More than 150 documents gotten by AP, in addition to interviews with more than a half-dozen previous or current Sallyport employees, show how a specialist ran amok after being worked with for rewarding and necessary battle assistance operations. The investigators and other witnesses describe severe security breaches and prohibited plans that went unreported till the federal government asked about them.

The point behind needing contractors to employ their own private investigators was to limit the waste and corruption that has marred federal security contracting going back to the aftermath of the Sept. 11 attacks.

The Pentagon’s own auditors, who were often on the base 50 miles north of Baghdad, were not told of the serious problems till early this year, a potential violation of law. The Pentagon auditors’ reports, obtained by the AP, information lots of more small violations. That space illustrates the limitations of U.S. oversight for billions of dollars in agreements run by companies that have capitalized the battle to safeguard Americans from extremism.

The Defense Department declined to comment.

The early morning of March 12, King had actually gone to church and was still carrying her Bible when she and Cole strolled into the workplace foyer for the meeting with in charge. To their awe, they were instantly surrounded by armed security guards and required to turn over the 9 mm handguns they both routinely continued the task.

In charge, David Saffold, notified them they were being fired however wouldn’t state why.

“We knew excessive,” King informed AP in an interview at her house in Amarillo, Texas. “They wish to cover it up and carry on since it’s a substantial quantity of loan.”

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BODYGUARD OR TERRORIST?

In 2004, Rob Cole was a retired California law enforcement officers and licensed private investigator when he chose to go to Iraq for a series of contracting jobs. Like many U.S. contractors operating in harmful areas, he went due to the fact that the work paid a lot more than he might make back house.

Americans have been at Balad on and off considering that 2003. Sallyport’s parent business, Michael Baker International, announced in 2014 its subsidiaries had actually been awarded $838 million for deal with the base.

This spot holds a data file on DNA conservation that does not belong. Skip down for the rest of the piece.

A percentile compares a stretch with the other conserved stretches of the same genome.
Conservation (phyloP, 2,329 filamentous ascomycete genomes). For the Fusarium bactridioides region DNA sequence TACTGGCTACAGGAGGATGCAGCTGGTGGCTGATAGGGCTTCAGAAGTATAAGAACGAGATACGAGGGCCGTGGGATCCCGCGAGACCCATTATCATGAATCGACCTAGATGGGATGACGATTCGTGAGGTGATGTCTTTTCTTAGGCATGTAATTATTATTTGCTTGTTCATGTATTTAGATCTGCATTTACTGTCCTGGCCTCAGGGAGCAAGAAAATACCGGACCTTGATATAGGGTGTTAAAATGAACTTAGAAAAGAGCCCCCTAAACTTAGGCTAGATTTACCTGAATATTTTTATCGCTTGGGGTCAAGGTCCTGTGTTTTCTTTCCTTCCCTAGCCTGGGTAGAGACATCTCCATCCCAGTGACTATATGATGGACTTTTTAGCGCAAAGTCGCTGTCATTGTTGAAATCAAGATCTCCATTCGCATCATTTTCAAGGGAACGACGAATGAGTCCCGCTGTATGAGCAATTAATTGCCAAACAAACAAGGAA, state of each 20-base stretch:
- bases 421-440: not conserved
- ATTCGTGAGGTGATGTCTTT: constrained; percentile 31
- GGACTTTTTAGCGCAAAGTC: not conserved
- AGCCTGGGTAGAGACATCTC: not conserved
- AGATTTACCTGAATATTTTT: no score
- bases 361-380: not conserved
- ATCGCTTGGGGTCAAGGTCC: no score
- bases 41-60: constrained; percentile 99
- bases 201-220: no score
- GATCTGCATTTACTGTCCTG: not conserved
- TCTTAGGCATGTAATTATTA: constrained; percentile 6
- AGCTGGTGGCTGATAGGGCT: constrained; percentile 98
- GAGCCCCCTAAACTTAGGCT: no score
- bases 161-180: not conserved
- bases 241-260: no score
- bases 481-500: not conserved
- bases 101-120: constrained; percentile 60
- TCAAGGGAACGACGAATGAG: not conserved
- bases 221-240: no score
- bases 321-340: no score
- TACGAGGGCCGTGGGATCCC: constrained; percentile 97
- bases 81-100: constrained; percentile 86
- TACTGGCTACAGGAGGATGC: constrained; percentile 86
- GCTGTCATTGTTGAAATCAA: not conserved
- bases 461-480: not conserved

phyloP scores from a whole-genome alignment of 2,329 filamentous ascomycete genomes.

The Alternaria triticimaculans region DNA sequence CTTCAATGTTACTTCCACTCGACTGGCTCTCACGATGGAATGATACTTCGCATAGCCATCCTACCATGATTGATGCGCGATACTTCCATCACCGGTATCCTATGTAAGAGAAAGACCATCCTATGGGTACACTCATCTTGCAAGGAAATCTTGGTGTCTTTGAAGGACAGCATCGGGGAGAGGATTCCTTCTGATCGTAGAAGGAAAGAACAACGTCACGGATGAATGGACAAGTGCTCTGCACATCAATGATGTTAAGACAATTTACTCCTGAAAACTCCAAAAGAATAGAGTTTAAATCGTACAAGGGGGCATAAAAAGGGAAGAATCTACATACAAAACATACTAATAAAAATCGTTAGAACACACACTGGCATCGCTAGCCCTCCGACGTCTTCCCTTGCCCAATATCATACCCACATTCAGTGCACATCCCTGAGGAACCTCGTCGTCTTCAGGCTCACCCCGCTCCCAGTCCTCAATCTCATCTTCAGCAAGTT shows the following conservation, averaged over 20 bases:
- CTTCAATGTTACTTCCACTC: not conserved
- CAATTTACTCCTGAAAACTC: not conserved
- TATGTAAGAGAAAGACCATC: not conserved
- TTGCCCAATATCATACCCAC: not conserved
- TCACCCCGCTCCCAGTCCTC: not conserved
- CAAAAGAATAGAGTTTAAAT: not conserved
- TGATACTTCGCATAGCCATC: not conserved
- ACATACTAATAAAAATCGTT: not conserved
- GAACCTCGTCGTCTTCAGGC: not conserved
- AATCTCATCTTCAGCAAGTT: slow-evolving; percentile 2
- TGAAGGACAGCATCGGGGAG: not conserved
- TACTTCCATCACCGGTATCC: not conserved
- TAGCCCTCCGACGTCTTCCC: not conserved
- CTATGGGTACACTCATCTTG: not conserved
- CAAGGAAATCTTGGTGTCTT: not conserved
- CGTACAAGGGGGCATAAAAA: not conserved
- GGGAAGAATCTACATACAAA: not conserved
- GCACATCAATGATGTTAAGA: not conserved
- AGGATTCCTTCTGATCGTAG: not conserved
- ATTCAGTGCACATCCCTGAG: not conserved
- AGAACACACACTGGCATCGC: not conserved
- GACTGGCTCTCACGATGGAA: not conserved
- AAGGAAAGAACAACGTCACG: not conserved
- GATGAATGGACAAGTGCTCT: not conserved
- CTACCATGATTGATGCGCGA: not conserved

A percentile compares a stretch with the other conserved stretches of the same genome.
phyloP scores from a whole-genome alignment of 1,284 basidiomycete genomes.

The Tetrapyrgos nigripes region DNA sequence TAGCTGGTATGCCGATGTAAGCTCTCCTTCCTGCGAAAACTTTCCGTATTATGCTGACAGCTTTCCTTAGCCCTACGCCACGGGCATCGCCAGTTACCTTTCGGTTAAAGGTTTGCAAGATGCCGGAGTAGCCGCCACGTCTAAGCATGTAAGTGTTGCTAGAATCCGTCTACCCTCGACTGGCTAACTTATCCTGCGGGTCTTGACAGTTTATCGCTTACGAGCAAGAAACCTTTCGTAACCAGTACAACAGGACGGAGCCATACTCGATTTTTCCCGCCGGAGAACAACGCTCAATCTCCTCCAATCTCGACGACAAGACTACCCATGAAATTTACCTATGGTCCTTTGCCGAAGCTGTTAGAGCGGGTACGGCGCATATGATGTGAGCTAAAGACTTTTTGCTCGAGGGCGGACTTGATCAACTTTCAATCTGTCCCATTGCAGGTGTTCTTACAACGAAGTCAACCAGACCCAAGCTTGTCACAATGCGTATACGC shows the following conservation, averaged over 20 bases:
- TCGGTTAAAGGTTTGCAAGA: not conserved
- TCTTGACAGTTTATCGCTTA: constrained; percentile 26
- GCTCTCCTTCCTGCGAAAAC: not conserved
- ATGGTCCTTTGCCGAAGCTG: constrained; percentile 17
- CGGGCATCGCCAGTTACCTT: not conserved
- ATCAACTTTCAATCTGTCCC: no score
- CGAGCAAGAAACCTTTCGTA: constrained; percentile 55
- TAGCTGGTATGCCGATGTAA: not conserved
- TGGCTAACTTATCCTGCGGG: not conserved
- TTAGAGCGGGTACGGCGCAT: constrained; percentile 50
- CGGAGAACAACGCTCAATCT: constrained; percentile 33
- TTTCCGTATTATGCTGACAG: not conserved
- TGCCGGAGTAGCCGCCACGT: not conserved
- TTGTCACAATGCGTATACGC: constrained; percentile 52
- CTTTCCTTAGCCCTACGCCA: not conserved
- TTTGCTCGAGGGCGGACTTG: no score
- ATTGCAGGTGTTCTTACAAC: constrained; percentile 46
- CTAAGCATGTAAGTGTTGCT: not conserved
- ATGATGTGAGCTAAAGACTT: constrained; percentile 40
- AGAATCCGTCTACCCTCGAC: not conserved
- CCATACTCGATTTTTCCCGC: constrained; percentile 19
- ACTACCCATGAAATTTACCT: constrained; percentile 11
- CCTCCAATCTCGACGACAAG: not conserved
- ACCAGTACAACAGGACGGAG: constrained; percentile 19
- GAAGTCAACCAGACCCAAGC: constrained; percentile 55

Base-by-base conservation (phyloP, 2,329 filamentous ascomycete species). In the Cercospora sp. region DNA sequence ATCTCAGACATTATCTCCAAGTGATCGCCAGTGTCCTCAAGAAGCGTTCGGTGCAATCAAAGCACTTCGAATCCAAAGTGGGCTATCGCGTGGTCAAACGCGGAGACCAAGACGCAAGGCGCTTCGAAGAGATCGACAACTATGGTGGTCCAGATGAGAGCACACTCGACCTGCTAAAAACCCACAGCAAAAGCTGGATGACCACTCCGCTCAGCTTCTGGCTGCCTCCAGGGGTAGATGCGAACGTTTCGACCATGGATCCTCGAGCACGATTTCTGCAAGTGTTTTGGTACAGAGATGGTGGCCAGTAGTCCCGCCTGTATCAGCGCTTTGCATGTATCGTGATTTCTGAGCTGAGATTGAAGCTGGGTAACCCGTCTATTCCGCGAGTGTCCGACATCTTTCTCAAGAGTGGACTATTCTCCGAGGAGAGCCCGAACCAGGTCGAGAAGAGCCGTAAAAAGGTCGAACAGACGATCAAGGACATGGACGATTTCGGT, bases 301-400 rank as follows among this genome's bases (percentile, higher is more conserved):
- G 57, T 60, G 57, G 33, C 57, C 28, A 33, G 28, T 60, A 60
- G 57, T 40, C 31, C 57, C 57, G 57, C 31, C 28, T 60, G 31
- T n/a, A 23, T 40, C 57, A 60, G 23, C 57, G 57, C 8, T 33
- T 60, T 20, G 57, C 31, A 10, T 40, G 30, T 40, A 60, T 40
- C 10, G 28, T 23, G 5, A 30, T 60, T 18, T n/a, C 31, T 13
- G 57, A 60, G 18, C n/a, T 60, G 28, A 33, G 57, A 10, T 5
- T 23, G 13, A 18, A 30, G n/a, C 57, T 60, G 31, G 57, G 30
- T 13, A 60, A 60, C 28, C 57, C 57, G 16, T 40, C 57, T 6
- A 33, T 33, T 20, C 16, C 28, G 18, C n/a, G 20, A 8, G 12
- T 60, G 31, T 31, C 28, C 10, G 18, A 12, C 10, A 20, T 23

Cole’s first task at Balad was interrupted in June 2014, a month after he arrived, when the Islamic State group started sweeping throughout Iraq and Syria. The extremists eventually made it to evictions of Balad, which was evacuated.

When the Americans went back, they found a looted base mainly under the control of Iranian-backed Shiite militias that were supporting the Iraqi federal government, according to previous staff members. A former senior manager informed the AP that Sallyport reached an understanding with the militias that they would not go into the flight and residential areas. He decreased to be called since he wasn’t authorized to discuss the matter and didn’t want to be blacklisted from future tasks.

Cole, now 62, returned to Balad in May 2015, as Sallyport was getting ready for the arrival of American F-16s sold to the Iraqi government. Sallyport’s mission, along with its moms and dad business, was to keep the base operating efficiently, train the Iraqis, and most significantly maintain security on the base, where thousands of Iraqis and numerous specialists work.

The federal agreement needed examinations into possible crimes and violations involving the business’s work at Balad. That was Cole and King’s project.

“They wanted somebody to be qualified enough to process an examination, if there was a criminal activity, or if somebody turned up dead,” King stated. “The way it was put to me: If someone turned up with a knife in their back, who are you going to call?”